I was reading Keith Braithwaite's website recently in preparation for asking him Five Questions. One paper in particular caught my eye, wherein Keith describes several case studies where formally specifying a part of a system was difficult or impossible, whereas listing out a bunch of examples of how the feature should work was straightforward. I like this idea, which I've dubbed Example-Based Testing. While some developers argue that their unit tests are the specification, I have seen few unit tests which I can translate into a useful model of a system as easily as I can translate even the most mediocre specification. I am intrigued by the idea of specifying a system by a bunch of examples rather than a bunch of "The system shall" statements.
Keith Stobie, who has been intriguing me with his success in using model-based testing to test Windows' protocols, recently told me that his team was doing automated testing. I was a bit bemused at this, because automated testing is rather a Big Thing here at Microsoft. Why would Keith make a Big Deal about it? He replied that while most Microsoft testers execute at least some of their tests automatedly, most of them still generate their tests manually, by hand coding them. The model-based testing tool his team uses both generates and executes their tests automatedly - true automated testing.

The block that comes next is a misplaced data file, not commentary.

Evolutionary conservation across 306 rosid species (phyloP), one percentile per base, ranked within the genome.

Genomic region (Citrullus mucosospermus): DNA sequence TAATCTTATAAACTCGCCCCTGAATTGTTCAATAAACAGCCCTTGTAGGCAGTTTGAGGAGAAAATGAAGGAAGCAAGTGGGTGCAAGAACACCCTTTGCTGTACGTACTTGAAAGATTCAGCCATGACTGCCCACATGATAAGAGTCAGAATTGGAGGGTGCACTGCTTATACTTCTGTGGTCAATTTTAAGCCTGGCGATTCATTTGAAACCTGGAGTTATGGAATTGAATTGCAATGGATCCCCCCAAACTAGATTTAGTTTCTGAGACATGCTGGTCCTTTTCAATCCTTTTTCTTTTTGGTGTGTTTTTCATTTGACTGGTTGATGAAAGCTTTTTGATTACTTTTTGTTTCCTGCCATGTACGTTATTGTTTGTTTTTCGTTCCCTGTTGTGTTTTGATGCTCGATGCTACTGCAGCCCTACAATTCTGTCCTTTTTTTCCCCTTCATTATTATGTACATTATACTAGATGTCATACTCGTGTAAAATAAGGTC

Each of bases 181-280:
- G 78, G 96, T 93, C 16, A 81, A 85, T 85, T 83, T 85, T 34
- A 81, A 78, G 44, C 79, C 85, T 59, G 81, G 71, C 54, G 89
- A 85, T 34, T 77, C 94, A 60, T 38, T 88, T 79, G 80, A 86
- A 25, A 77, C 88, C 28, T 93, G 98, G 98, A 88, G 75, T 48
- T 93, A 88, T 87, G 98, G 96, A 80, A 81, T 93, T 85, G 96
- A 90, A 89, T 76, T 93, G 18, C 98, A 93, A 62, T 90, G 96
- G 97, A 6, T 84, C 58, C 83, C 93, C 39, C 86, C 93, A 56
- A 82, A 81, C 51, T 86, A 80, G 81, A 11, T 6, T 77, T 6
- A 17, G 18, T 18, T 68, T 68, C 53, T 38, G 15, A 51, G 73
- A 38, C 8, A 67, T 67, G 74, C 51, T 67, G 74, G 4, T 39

I remember Harry Robinson sketching a future where testers spend their time expanding models which generate test cases rather than generating test cases themselves. I wonder how Example-Based Testing would fit into this world. How would Keith have modeled those systems whose workings he could define only by listing examples of valid and invalid results? This enquiring mind wants to know.
As I write this I am sitting in a Seattle park on a rare-this-summer sunny day, watching dogs gambol about and failing at not watching a man wearing only what appears to be a g-string. Watching dogs and people fascinates me. Watching testers and their varied-as-the-people-in-this-park approaches to testing also fascinates me. I have yet to spend time with a tester and not learn something new. Talking with testers and learning too - I cannot think of a better use of my time!
How about you? What new testing technique have you experimented with recently? How did it work? Let me know!
*** Want a fun job on a great team? I need a tester! Interested? Let's talk: Michael dot J dot Hunter at microsoft dot com. Great testing and coding skills required.